Orlando: Toll Road City, USA
If you’ve ever vacationed in Orlando, and I’m guessing you have because you found this article, you know our highway infrastructure is a little bit different than most cities.
Orlando is different from other cities because we have two cities in one: Orlando & Disney (Disney is definitely its own city: they have their own power plant, government, and fire station!)
Two cities in one means city planning and development can be a little convoluted. We have a huge business that brings in 70 million visitors a year, and the Central Florida region has a population of over 3 million people commuting to and from work. Sounds like a recipe for congestion, or, a great way for the local government to make extra income in the form of tolls.
If you’ve flown into Central Florida and rented a car, I’m guessing the rental car employee heavily suggested upgrading to the toll transponder option, eliminating the need to stop at every toll booth. It’s a good move, because you literally cannot leave the airport without using a toll road (except if you’re using Boggy Creek Rd, but I digress)
Roads that Require Tolls
Toll roads include:
State Road 528 – takes you from Orlando to the beach!
State Road 408 – cuts right through downtown Orlando East & West
State Road 417 – slingshots you around Orlando on the East
State Road 429 – slingshots you around the West side of Orlando
The only road that doesn’t require toll payment is I-4. Ahh, yes, Interstate 4. You’ve probably heard of it. You may have even had the pleasure of driving on it! I-4 is usually pretty busy for Orlando standards, (if you’re from New York or New Jersey I know you’re laughing right now) but the road connects directly to Orlando and Disney and hasn’t had any major renovations since it was built in the 60’s.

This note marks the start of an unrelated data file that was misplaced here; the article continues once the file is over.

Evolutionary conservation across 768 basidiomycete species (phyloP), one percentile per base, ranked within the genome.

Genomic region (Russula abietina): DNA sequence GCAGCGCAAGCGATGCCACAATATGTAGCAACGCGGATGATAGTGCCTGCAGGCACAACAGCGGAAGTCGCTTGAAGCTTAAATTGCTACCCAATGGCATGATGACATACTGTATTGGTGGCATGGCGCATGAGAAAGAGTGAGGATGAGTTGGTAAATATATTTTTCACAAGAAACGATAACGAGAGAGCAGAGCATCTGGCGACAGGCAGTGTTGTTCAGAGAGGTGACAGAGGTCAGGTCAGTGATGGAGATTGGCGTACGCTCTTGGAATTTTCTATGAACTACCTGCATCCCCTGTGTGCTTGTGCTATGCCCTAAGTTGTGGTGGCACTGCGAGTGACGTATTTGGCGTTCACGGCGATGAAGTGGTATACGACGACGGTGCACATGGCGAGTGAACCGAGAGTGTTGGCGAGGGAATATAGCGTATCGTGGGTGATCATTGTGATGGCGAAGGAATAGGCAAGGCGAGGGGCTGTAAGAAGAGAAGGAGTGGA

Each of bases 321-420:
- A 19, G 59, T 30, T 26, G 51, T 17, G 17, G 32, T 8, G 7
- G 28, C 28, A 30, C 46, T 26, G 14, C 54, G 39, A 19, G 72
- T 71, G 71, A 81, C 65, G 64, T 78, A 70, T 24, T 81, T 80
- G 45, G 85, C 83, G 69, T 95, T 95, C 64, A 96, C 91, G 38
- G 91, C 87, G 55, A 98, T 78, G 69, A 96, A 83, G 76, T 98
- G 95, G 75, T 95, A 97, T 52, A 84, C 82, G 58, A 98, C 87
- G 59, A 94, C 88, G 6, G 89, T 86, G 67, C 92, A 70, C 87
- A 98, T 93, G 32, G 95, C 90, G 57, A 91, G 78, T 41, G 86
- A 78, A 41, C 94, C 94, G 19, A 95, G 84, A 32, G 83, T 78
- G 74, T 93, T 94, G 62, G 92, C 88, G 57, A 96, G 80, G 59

That is until now! We are blessed with the I-4 Ultimate project, which is the largest major overhaul of Interstate 4 ever in Orlando history. Instead of rebuilding and redesigning I-4 bit by bit, local authorities decided to remodel a 20-mile section all at once. If you’re thinking that’s a terrible idea, you’re absolutely right.
The good news is that exits and major intersections will be redesigned, and I-4 will have an optional toll express lane. Meaning every major road in Orlando will be a toll road by the end of the I4 Ultimate Project.
Why toll roads aren’t so bad
I grew up with toll roads, and I know most major cities have them. I prefer to drive on toll roads because they’re very well maintained (I know that’s not the case in parts of the country like the Northeast and West coast) Orlando toll roads are clean, well-maintained, and usually less congested, even during rush hour.
How to buy a toll transponder
Your best bet is to head to Publix (our local grocery store that is very near and dear to every Floridian’s heart) and pick up a $5.00 toll sticker at the checkout lane. After you add your credit card and add your car’s info to your account, you’re good to go! You are now free to drive about the Orlando area.
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